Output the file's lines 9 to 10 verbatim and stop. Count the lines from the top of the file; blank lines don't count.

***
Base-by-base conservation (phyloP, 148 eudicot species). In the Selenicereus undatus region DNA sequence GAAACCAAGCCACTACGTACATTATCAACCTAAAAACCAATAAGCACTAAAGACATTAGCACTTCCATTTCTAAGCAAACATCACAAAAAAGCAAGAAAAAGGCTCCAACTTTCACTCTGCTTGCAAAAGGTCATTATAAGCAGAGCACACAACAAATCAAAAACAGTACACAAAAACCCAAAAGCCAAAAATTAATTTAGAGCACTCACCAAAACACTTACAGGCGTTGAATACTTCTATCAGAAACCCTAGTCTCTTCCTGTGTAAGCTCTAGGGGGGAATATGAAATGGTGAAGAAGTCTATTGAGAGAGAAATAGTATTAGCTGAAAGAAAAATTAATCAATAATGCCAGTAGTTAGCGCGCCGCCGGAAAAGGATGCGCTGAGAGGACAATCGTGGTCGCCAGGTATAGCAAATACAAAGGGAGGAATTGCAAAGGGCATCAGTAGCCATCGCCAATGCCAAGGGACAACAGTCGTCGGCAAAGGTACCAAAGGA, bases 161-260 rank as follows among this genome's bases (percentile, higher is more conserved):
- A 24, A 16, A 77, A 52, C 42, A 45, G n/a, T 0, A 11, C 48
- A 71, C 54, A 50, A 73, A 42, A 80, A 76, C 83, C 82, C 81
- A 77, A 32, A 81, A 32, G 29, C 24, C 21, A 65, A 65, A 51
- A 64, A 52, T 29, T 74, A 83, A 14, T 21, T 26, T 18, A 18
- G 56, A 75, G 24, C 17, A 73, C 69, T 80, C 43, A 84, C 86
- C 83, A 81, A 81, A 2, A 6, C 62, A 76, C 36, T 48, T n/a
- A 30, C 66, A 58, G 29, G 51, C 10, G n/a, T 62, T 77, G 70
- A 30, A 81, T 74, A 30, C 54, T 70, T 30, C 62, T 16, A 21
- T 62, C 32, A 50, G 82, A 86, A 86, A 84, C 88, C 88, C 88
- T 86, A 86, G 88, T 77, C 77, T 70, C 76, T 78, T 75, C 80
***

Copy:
- A 30, A 81, T 74, A 30, C 54, T 70, T 30, C 62, T 16, A 21
- T 62, C 32, A 50, G 82, A 86, A 86, A 84, C 88, C 88, C 88